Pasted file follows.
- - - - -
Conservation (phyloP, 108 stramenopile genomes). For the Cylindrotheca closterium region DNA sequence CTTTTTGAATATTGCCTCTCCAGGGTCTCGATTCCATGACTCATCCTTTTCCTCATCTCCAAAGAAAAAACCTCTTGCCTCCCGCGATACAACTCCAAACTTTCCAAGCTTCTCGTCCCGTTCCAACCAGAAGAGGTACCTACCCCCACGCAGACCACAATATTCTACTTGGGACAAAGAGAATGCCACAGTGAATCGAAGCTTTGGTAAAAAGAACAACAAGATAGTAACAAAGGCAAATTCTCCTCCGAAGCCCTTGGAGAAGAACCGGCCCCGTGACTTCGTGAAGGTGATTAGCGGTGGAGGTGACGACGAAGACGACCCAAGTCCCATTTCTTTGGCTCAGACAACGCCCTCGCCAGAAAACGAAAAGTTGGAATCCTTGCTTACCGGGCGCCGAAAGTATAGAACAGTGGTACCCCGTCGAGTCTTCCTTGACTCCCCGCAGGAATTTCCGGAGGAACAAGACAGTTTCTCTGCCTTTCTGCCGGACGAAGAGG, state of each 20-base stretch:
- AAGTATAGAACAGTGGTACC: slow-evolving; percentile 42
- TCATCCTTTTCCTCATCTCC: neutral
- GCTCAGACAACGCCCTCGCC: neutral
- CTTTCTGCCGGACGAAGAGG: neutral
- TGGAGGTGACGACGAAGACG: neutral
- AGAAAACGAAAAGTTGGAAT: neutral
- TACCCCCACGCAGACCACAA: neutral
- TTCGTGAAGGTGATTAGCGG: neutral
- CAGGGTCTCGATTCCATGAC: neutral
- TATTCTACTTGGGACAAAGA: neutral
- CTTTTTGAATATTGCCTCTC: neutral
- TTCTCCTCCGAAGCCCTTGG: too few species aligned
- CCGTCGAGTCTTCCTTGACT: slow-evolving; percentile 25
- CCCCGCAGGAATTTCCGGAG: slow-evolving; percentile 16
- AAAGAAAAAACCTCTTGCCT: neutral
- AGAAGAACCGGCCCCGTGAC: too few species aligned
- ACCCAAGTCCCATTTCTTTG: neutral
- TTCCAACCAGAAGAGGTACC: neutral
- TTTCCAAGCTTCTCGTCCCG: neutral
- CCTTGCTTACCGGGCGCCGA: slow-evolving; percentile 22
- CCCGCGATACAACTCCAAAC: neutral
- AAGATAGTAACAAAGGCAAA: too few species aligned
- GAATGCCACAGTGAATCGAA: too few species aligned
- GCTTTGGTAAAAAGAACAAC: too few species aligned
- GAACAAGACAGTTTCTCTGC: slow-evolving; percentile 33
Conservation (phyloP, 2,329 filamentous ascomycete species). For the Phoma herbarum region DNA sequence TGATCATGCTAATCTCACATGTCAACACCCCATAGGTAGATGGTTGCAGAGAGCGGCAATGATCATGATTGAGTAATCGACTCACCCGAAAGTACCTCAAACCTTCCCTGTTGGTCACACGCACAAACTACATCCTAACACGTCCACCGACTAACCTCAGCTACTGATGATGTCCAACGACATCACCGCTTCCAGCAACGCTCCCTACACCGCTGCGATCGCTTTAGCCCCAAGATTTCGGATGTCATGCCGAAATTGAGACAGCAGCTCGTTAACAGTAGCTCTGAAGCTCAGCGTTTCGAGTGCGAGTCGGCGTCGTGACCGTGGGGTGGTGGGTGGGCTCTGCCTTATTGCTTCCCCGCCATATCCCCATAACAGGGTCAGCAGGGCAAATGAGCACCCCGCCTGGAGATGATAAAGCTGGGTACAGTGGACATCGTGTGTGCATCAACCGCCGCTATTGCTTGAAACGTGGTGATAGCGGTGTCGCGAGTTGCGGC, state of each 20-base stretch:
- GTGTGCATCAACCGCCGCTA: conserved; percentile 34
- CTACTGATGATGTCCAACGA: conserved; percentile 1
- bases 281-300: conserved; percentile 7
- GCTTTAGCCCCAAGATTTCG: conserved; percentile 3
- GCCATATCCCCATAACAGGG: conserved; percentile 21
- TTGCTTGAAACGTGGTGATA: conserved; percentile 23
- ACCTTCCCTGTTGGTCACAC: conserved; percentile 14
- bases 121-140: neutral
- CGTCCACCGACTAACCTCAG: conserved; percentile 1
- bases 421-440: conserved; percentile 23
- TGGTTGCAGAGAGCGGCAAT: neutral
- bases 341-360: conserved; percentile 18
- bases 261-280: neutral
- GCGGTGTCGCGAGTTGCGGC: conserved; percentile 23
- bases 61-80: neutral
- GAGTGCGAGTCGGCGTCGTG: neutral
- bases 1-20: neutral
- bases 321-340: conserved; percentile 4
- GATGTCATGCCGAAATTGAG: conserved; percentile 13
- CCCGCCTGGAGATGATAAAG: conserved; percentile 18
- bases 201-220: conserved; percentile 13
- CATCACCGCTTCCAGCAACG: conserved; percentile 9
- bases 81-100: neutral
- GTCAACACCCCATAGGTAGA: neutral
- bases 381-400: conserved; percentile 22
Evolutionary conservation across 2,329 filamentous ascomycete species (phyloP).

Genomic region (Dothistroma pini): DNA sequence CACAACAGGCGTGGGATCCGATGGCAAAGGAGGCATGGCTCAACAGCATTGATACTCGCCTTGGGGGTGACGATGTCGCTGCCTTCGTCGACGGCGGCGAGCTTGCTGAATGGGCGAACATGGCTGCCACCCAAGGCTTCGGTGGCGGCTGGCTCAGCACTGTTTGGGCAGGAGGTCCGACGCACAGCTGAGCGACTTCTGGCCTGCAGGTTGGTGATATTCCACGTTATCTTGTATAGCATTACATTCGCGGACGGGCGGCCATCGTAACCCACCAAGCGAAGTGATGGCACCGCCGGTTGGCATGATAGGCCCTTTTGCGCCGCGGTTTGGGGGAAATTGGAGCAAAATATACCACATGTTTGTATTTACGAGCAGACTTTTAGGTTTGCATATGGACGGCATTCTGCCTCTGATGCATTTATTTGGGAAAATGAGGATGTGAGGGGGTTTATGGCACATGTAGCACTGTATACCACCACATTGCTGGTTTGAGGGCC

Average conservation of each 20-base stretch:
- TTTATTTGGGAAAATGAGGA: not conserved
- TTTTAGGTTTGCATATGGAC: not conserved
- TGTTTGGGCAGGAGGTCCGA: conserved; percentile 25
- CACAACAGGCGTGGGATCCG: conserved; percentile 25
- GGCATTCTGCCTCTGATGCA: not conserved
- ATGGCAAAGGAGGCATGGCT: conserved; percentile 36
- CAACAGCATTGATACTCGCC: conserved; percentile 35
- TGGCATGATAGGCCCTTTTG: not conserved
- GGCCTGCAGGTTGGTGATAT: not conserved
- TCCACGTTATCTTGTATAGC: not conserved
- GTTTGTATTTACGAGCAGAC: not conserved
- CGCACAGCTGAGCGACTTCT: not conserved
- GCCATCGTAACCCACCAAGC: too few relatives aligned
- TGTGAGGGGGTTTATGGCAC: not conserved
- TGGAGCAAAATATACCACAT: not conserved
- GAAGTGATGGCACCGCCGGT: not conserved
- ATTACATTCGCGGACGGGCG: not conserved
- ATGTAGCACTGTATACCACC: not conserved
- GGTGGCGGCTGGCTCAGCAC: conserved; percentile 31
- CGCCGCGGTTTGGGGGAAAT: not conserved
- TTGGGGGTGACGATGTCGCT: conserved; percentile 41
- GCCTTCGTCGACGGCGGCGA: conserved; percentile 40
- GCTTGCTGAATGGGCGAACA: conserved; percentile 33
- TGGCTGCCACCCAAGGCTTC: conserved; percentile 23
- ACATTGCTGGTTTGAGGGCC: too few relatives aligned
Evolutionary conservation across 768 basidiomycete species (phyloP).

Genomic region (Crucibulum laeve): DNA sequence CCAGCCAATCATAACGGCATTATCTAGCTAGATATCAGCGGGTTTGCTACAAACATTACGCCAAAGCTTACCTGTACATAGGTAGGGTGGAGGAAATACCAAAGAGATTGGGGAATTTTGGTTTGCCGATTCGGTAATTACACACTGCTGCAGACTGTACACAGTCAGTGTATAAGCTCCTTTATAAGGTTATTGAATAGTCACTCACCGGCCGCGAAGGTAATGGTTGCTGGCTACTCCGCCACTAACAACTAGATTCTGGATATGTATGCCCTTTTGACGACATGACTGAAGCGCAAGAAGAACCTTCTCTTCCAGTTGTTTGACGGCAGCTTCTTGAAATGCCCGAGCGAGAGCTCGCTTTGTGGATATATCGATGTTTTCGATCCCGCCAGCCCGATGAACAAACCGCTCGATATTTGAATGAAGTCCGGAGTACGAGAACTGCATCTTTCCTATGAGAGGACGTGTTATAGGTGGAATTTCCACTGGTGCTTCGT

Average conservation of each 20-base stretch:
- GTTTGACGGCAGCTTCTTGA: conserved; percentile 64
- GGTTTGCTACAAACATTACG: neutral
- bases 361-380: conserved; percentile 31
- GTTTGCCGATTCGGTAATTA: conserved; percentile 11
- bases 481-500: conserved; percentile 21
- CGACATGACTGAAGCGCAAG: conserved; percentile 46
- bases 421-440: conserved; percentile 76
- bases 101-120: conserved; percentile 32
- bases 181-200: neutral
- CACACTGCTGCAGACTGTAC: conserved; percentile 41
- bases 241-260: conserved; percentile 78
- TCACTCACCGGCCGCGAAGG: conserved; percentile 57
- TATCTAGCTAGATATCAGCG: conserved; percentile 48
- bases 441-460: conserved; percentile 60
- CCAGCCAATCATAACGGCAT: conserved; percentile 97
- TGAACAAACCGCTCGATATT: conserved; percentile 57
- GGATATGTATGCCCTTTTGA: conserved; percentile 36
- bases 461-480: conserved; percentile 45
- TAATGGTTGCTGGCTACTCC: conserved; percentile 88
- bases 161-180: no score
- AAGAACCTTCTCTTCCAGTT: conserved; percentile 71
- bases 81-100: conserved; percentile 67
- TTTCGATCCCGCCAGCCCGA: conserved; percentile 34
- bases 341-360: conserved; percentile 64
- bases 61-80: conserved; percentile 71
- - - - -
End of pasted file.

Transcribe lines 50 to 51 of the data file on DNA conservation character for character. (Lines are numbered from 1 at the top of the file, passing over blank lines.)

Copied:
- bases 81-100: neutral
- GTCAACACCCCATAGGTAGA: neutral